My theory is that addressing the quantity problem does address the quality problem. If there were just 100 TDs then it would be much harder to get elected on local issues. You would have to have some kind of policy profile that had an appeal.

    A second point is that someone with a strong mandate based around policy is less likely to be happy with the whip system because they would want to make a contribution.


    Its stupidly dangerous to cut democratic institutions in order to cut costs.

    They should have been cut anyway but no politician was interested when times were good. The recession is the opportunity.

    Why not cut salaries, expenses and perks instead?

    No reason you can’t do both. But I’d be happier to pay for 100 people who are capable than 166 Jackie Healy Rae types who can’t see the national picture.

  • John Ó Néill

    The irony is that FF, FG and to a lesser extent Labour, always treated the Seanad as a political sandpit and disregarded report after report into reform. The political failings were at Dail level and, in system terms, at local government level where national spatial strategies etc were continually frustrated by local decision-making that contradicted regional or national strategies.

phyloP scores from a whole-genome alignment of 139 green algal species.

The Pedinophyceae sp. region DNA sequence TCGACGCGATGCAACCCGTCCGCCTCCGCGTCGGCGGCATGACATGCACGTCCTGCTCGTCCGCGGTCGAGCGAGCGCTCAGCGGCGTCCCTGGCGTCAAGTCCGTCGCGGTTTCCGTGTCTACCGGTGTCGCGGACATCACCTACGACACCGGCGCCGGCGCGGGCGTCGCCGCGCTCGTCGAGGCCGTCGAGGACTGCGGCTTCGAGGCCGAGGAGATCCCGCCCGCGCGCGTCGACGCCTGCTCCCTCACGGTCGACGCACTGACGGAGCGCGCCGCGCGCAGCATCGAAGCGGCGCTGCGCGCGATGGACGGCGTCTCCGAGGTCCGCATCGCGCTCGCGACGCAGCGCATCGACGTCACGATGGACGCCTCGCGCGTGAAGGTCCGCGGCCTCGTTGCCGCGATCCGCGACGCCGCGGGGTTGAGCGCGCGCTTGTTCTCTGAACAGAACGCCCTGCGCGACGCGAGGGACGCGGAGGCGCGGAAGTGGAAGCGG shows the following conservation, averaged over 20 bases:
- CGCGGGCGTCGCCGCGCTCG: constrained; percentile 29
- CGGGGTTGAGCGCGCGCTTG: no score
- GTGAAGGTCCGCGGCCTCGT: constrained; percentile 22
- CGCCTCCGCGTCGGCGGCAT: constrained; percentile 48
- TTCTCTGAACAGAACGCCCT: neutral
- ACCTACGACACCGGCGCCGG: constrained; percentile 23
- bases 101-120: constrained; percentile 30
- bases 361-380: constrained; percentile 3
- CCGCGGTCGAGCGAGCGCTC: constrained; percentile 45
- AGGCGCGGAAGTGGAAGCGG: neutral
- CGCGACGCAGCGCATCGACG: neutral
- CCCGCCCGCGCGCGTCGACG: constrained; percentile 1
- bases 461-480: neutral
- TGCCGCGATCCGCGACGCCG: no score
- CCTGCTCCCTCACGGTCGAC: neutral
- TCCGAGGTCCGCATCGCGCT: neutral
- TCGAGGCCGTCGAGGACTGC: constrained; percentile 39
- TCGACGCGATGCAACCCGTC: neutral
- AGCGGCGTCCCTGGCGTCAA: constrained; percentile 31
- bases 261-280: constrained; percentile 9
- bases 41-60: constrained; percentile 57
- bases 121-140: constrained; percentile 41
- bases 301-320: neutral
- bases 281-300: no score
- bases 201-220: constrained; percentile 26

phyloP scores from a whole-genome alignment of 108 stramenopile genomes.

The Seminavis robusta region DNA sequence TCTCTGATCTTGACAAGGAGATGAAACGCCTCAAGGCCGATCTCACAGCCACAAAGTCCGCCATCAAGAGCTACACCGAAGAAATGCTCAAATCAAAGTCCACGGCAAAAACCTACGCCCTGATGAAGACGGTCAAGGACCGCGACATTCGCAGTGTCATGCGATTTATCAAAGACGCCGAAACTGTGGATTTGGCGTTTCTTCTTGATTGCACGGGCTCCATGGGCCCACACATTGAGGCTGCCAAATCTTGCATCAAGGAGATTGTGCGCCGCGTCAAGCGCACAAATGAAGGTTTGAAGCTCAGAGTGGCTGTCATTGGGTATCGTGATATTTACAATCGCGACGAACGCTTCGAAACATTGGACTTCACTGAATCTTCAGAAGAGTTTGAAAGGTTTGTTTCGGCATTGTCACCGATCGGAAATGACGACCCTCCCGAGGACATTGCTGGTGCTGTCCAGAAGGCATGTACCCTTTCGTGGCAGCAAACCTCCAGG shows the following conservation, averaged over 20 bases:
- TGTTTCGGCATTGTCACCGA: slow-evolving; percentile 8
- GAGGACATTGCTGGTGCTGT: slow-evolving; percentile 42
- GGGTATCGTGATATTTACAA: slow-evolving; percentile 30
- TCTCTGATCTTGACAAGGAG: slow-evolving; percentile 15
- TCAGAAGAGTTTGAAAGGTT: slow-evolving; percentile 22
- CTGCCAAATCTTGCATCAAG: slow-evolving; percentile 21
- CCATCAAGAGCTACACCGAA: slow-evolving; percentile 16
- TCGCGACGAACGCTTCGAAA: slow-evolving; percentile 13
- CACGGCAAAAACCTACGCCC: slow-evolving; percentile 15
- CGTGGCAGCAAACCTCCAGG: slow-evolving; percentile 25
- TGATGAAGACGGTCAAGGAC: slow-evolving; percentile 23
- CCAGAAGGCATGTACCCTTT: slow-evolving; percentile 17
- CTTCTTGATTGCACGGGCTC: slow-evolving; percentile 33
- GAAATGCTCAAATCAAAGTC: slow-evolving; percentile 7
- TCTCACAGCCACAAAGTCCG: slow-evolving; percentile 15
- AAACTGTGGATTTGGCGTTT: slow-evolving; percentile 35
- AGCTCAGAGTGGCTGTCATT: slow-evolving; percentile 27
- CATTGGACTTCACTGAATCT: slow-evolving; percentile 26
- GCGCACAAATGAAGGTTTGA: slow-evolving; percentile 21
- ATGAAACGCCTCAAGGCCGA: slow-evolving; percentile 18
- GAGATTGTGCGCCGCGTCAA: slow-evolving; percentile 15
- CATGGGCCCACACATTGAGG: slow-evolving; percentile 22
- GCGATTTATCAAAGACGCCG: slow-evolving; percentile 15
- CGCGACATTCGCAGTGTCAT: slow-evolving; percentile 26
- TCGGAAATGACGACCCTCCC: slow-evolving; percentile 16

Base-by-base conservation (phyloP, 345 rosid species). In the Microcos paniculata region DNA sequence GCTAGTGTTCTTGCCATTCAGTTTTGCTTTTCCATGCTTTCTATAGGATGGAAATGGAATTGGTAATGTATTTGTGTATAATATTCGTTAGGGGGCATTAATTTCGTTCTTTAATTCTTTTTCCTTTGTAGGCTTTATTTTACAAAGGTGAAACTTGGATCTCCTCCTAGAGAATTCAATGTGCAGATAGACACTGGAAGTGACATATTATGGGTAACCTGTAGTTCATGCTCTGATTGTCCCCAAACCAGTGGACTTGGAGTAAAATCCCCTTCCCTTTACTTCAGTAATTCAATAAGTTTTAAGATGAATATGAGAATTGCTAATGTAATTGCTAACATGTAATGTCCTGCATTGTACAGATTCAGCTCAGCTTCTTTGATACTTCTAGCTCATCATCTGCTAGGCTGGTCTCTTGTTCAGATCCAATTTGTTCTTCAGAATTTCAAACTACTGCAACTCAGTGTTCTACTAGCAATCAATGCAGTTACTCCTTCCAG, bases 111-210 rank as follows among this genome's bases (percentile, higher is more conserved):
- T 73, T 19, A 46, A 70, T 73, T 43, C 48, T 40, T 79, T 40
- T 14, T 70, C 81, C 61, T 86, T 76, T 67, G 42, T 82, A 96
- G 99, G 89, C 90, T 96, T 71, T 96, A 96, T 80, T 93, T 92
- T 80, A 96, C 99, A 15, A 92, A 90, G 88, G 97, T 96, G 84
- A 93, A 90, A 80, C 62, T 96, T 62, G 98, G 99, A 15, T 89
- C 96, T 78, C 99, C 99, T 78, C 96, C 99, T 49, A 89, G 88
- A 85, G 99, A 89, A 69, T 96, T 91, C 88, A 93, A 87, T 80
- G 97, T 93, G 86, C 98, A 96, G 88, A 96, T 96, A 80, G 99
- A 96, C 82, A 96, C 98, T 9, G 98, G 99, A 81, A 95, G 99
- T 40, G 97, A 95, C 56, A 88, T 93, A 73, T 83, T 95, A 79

The solution, abolish the Seanad, is not the logical response to the problems, nor is reducing the number of TDs, if there is no real re-focussing of the work of local government, which would, in effect, break the power structures which the same parties enjoy at local level (in terms of influencing planning and other processes).

  • As I mentioned before, they should copy Chile and have a virtual senate.